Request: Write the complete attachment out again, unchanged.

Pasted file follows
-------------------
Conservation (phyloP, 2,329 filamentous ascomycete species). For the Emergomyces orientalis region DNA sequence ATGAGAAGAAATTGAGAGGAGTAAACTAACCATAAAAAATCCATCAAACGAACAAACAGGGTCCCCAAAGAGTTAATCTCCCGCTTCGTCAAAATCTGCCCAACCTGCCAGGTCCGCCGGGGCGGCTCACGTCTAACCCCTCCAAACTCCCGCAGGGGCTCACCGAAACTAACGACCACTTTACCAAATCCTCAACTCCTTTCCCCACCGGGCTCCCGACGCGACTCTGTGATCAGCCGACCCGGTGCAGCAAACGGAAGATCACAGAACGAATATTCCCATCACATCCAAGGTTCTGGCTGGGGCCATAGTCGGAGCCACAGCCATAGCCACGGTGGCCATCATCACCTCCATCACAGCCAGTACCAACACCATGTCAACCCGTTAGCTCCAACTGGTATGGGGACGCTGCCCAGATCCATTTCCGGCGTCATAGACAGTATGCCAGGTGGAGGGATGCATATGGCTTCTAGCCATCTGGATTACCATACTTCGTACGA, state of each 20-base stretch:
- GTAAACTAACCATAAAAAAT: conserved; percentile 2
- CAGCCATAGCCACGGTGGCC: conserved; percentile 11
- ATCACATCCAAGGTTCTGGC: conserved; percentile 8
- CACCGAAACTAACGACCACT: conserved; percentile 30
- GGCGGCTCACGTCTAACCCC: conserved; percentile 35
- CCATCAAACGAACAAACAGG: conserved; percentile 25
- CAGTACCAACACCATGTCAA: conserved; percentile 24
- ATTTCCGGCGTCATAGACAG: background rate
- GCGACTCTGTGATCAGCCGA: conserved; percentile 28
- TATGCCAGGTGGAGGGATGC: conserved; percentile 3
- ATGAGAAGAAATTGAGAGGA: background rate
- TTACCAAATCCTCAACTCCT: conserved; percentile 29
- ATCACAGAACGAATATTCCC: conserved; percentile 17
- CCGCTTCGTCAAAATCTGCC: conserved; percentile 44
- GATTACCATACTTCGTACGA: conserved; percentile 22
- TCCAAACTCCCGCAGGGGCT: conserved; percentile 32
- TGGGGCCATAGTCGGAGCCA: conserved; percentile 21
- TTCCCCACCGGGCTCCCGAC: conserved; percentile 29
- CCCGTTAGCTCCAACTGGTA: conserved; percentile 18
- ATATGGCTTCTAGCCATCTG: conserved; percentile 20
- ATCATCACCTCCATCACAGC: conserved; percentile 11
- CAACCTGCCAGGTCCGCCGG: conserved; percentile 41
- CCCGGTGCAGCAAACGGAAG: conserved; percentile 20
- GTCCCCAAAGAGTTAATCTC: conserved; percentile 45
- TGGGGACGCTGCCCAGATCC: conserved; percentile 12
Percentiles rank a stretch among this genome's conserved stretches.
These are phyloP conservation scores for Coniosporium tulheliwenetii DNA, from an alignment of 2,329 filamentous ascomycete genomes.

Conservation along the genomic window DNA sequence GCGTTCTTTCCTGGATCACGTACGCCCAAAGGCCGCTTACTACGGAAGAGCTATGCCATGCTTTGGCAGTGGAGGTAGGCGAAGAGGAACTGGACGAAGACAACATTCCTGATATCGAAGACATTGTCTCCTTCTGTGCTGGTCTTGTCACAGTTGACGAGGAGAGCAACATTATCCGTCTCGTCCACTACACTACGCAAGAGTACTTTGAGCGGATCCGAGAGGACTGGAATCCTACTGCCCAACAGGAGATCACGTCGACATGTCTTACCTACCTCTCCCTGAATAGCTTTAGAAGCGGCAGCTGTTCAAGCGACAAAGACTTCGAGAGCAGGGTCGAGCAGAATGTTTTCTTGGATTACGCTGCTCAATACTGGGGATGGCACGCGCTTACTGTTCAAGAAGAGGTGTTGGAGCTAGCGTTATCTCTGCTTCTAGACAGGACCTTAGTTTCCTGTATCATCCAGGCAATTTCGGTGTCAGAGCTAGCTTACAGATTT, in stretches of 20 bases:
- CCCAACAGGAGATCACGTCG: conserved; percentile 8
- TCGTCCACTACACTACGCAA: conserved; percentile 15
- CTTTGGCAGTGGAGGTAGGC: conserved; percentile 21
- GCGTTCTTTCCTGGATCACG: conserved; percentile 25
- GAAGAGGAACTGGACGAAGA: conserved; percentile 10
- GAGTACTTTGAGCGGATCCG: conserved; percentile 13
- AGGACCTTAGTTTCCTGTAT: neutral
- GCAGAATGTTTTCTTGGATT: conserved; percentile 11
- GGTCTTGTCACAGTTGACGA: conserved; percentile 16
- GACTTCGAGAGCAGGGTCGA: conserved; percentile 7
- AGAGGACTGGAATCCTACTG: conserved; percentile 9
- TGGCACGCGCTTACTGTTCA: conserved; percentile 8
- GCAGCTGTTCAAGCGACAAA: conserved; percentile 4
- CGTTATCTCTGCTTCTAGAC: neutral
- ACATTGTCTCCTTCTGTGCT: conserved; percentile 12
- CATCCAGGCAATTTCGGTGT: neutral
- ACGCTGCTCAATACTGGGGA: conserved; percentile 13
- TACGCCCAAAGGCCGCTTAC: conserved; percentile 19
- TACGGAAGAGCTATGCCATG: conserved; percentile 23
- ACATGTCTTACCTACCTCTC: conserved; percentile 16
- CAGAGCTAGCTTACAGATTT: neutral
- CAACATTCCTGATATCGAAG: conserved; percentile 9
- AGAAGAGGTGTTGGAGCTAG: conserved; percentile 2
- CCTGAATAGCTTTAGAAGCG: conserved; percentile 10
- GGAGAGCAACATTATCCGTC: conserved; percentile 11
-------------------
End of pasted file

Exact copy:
Conservation (phyloP, 2,329 filamentous ascomycete species). For the Emergomyces orientalis region DNA sequence ATGAGAAGAAATTGAGAGGAGTAAACTAACCATAAAAAATCCATCAAACGAACAAACAGGGTCCCCAAAGAGTTAATCTCCCGCTTCGTCAAAATCTGCCCAACCTGCCAGGTCCGCCGGGGCGGCTCACGTCTAACCCCTCCAAACTCCCGCAGGGGCTCACCGAAACTAACGACCACTTTACCAAATCCTCAACTCCTTTCCCCACCGGGCTCCCGACGCGACTCTGTGATCAGCCGACCCGGTGCAGCAAACGGAAGATCACAGAACGAATATTCCCATCACATCCAAGGTTCTGGCTGGGGCCATAGTCGGAGCCACAGCCATAGCCACGGTGGCCATCATCACCTCCATCACAGCCAGTACCAACACCATGTCAACCCGTTAGCTCCAACTGGTATGGGGACGCTGCCCAGATCCATTTCCGGCGTCATAGACAGTATGCCAGGTGGAGGGATGCATATGGCTTCTAGCCATCTGGATTACCATACTTCGTACGA, state of each 20-base stretch:
- GTAAACTAACCATAAAAAAT: conserved; percentile 2
- CAGCCATAGCCACGGTGGCC: conserved; percentile 11
- ATCACATCCAAGGTTCTGGC: conserved; percentile 8
- CACCGAAACTAACGACCACT: conserved; percentile 30
- GGCGGCTCACGTCTAACCCC: conserved; percentile 35
- CCATCAAACGAACAAACAGG: conserved; percentile 25
- CAGTACCAACACCATGTCAA: conserved; percentile 24
- ATTTCCGGCGTCATAGACAG: background rate
- GCGACTCTGTGATCAGCCGA: conserved; percentile 28
- TATGCCAGGTGGAGGGATGC: conserved; percentile 3
- ATGAGAAGAAATTGAGAGGA: background rate
- TTACCAAATCCTCAACTCCT: conserved; percentile 29
- ATCACAGAACGAATATTCCC: conserved; percentile 17
- CCGCTTCGTCAAAATCTGCC: conserved; percentile 44
- GATTACCATACTTCGTACGA: conserved; percentile 22
- TCCAAACTCCCGCAGGGGCT: conserved; percentile 32
- TGGGGCCATAGTCGGAGCCA: conserved; percentile 21
- TTCCCCACCGGGCTCCCGAC: conserved; percentile 29
- CCCGTTAGCTCCAACTGGTA: conserved; percentile 18
- ATATGGCTTCTAGCCATCTG: conserved; percentile 20
- ATCATCACCTCCATCACAGC: conserved; percentile 11
- CAACCTGCCAGGTCCGCCGG: conserved; percentile 41
- CCCGGTGCAGCAAACGGAAG: conserved; percentile 20
- GTCCCCAAAGAGTTAATCTC: conserved; percentile 45
- TGGGGACGCTGCCCAGATCC: conserved; percentile 12
Percentiles rank a stretch among this genome's conserved stretches.
These are phyloP conservation scores for Coniosporium tulheliwenetii DNA, from an alignment of 2,329 filamentous ascomycete genomes.

Conservation along the genomic window DNA sequence GCGTTCTTTCCTGGATCACGTACGCCCAAAGGCCGCTTACTACGGAAGAGCTATGCCATGCTTTGGCAGTGGAGGTAGGCGAAGAGGAACTGGACGAAGACAACATTCCTGATATCGAAGACATTGTCTCCTTCTGTGCTGGTCTTGTCACAGTTGACGAGGAGAGCAACATTATCCGTCTCGTCCACTACACTACGCAAGAGTACTTTGAGCGGATCCGAGAGGACTGGAATCCTACTGCCCAACAGGAGATCACGTCGACATGTCTTACCTACCTCTCCCTGAATAGCTTTAGAAGCGGCAGCTGTTCAAGCGACAAAGACTTCGAGAGCAGGGTCGAGCAGAATGTTTTCTTGGATTACGCTGCTCAATACTGGGGATGGCACGCGCTTACTGTTCAAGAAGAGGTGTTGGAGCTAGCGTTATCTCTGCTTCTAGACAGGACCTTAGTTTCCTGTATCATCCAGGCAATTTCGGTGTCAGAGCTAGCTTACAGATTT, in stretches of 20 bases:
- CCCAACAGGAGATCACGTCG: conserved; percentile 8
- TCGTCCACTACACTACGCAA: conserved; percentile 15
- CTTTGGCAGTGGAGGTAGGC: conserved; percentile 21
- GCGTTCTTTCCTGGATCACG: conserved; percentile 25
- GAAGAGGAACTGGACGAAGA: conserved; percentile 10
- GAGTACTTTGAGCGGATCCG: conserved; percentile 13
- AGGACCTTAGTTTCCTGTAT: neutral
- GCAGAATGTTTTCTTGGATT: conserved; percentile 11
- GGTCTTGTCACAGTTGACGA: conserved; percentile 16
- GACTTCGAGAGCAGGGTCGA: conserved; percentile 7
- AGAGGACTGGAATCCTACTG: conserved; percentile 9
- TGGCACGCGCTTACTGTTCA: conserved; percentile 8
- GCAGCTGTTCAAGCGACAAA: conserved; percentile 4
- CGTTATCTCTGCTTCTAGAC: neutral
- ACATTGTCTCCTTCTGTGCT: conserved; percentile 12
- CATCCAGGCAATTTCGGTGT: neutral
- ACGCTGCTCAATACTGGGGA: conserved; percentile 13
- TACGCCCAAAGGCCGCTTAC: conserved; percentile 19
- TACGGAAGAGCTATGCCATG: conserved; percentile 23
- ACATGTCTTACCTACCTCTC: conserved; percentile 16
- CAGAGCTAGCTTACAGATTT: neutral
- CAACATTCCTGATATCGAAG: conserved; percentile 9
- AGAAGAGGTGTTGGAGCTAG: conserved; percentile 2
- CCTGAATAGCTTTAGAAGCG: conserved; percentile 10
- GGAGAGCAACATTATCCGTC: conserved; percentile 11